Ideology and Foundation of Coaching Philosophy
In other words, the idealistic rhetoric of a coaching philosophy is unlikely to be seamlessly achieved in the complex and messy realities of coaching pedagogy. Therefore, more authentic and detailed pictures of coaching practice are needed (Hall et al, 2015) A coach’s ‘philosophy’ above all else will inform their coaching (Cassidy, Jones, & Potrac, 2009; Lyle, 2002) and is argued to be central to understanding a coach’s behaviour (Cassidy et al., 2009; Jenkins, 2010; Jones, Armour, & Potrac, 2004; Lyle, 2002; McCallister, Blinde, & Weiss, 2000, inter alia) in (partington and Cushion, 2016) A central issue, therefore, is not only the complexity of philosophy or coaching, but also definitional and conceptual incoherence (Cushion and Partington, 2016) In reality, coaches’ ‘practice theories’ or ‘philosophies’ are a social system of beliefs, structures and practices; an ideology, a systemised influence on the social construction of knowledge (Devís-Devís, 2006) in (Cushion, Partington, 2016)
This suggests that coaches’ pre-established beliefs would identify them with a particular coaching role as a result of their life experiences (Nash et al 2008).
In addition, although limited in number, empirical studies conducted in coaching (e.g. Nash et al., 2008; Robbins et al., 2010) tend to identify coaches’ different perceptions of philosophies. Such findings are far from philosophical in nature, and instead, are largely the reproduction of coaching rhetoric, truisms and value-laden ideologies (e.g. Bennie & O’Connor 2010; Collins et al., 2011; Schempp, McCullick, Busch, Webster, & Mason, 2006). This research has offered little in the way of critical, philosophical analysis and has even less to say about the complex production of coaching discourse (Partington and Cushion, 2016)
Against this backdrop, coaches are left to define their own ‘coaching philosophy’. When this occurs it does so within coaching’s culture (Cushion & Jones, 2014), where coaches come to accept and value certain types of knowledge over others and perpetuate these perspectives through practice (Cushion et al., 2003). This, in turn, creates a highly contextual discourse that imposes and enforces a ‘correct way’ to coach (Cushion, 2013; Cushion & Jones, 2014). (Cushion and Partington 2016)
Consequently, the ‘coaching philosophies’ currently described are not philosophical in nature [in the sense of being abstract, detached and rationale conceptualisations of coaching (Armour, 1997)], but merely what Green (2002) calls ‘mythical ideas regarding the supposed worth of their subject’ (p. 65). (Cushion and Partington, 2016)
Of the empirical work carried there remains significant conceptual incoherence and confusion where ‘coaches notions of their philosophies appear more ideological than philosophical’ (Cassidy et al., 2009, p. 58). (Cushion and Partington 2016) instead argued that what is currently presented as coaching philosophy is itself an ideology. This ideology overemphasises coaches’ agency and conscious action and reflexivity, while underestimating the significance of social structure on coaches’ dispositions and the degree to which practice is unconscious. (Cushion and Partington 2016).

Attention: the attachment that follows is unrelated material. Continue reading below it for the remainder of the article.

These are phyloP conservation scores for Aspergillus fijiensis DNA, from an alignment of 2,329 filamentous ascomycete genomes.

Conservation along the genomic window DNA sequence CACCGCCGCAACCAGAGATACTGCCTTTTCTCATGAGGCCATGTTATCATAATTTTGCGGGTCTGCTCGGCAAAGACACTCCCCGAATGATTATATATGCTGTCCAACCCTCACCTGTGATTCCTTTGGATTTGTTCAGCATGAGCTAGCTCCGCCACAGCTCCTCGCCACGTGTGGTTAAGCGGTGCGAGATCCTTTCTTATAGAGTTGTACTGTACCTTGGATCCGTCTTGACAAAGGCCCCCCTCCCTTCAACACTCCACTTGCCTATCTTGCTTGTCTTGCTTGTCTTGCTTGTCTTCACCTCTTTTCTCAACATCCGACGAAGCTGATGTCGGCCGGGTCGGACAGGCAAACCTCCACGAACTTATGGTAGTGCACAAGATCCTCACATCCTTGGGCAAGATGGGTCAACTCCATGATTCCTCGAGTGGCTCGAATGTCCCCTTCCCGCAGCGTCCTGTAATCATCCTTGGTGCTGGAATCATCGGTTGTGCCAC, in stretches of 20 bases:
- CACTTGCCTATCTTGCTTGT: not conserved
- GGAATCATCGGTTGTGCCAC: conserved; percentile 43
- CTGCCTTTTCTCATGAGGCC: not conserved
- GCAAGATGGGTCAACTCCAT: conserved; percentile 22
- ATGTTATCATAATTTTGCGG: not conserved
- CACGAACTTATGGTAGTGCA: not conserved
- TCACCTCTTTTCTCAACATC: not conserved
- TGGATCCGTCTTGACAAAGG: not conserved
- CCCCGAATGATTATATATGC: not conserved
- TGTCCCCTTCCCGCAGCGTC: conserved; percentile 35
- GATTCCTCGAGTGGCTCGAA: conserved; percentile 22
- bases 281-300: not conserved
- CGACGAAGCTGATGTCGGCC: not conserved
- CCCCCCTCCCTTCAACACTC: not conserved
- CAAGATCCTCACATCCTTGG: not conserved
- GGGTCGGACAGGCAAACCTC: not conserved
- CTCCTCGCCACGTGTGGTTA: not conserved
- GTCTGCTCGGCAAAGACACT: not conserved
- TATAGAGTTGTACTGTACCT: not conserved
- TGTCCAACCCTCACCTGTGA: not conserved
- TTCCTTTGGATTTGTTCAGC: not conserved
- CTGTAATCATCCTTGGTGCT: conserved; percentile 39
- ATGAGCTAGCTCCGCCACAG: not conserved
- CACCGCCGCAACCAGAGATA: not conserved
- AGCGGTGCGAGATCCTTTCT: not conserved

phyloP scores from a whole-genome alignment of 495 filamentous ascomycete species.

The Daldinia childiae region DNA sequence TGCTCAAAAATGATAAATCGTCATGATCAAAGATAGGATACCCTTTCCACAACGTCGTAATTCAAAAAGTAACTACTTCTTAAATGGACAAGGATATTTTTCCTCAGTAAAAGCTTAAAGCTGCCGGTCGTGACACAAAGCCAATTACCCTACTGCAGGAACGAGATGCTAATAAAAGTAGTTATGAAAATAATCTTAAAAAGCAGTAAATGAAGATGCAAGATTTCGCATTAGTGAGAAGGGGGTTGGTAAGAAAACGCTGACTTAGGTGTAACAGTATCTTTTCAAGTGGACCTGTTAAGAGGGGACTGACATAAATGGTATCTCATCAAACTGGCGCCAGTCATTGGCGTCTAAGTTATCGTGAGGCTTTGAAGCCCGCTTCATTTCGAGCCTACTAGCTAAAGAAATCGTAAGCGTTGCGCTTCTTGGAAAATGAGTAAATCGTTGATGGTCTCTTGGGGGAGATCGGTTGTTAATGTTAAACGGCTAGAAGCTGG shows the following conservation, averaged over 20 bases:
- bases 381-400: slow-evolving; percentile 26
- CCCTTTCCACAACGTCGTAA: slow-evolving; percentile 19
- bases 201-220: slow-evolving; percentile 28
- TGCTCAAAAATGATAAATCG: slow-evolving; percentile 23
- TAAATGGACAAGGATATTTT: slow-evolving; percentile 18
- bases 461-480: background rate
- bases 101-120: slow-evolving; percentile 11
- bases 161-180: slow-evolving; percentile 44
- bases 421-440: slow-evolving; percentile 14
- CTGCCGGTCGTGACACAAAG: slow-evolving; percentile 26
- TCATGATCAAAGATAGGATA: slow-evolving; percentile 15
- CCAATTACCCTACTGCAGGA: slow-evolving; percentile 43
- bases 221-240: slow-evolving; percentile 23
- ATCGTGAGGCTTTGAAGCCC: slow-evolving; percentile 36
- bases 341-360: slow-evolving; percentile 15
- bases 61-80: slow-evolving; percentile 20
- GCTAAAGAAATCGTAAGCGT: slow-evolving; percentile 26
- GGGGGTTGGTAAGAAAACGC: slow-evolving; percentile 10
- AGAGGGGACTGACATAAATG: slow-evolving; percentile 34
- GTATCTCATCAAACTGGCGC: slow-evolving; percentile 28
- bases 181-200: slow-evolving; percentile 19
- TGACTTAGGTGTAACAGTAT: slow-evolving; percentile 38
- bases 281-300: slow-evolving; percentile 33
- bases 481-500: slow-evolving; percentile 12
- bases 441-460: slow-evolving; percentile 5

A philosophy is based upon beliefs, those formed through sport as a participant and coach, and based upon educational background and life experiences [O’sullivan, 2005]. A personal coaching philosophy can be viewed as a tool to enable coaches to question their practice and develop their own understanding and knowledge, as well as their performers [Reynolds, 2005]. This practice does not convey the complexities and contradictions inherent in the formulation and subsequent expression of a formal coaching philosophy (Nash et al, 2008)
Nash et al (2008) found that Perhaps, as the results of this study suggest, coaches initially see little value in a philosophy as they are attempting to cope with more tangible aspects of coaching practice, such as session content and organisation. Novice coaches do not appear to have a unified understanding of what it means to develop a coaching philosophy. This can lead to confusion, especially as a philosophy is individual, complex and suited to context. Critique of the above studies required.
For Karpel , the coach’s philosophy reflects the foundation that ultimately guides and directs coaching practice. Similarly, Reynolds  stated that a coaching philosophy clarifies many aspects of the coach’s delivery and presents their core values and coaching methods. According to Parkin , coaches should develop a system for conducting their coaching based on personal truths, principles, attitudes and values. Further to this, Parkin  states that a coach’s system or philosophy can and should change over time yet provides clear guidelines for consistency, trust, cooperation, understanding and expectation, as it relates to discipline, teamwork and communication between all parties (Bennie and O’connor, 2010)
Bennie and O’connor (2010) found the participants in the current research outlined that professional coaches possess their own unique philosophy of coaching with each coach describing their main values, attitudes and objectives for why they coach as they do. The coaches and players in the present study place a strong emphasis on Humanistic goals for their coaching programs with their desire to develop the player and the person. In fact, one of the key findings in this research is that the Humanistic ideals of developing the player and the person – once thought to be incompatible with principles of performance sport.
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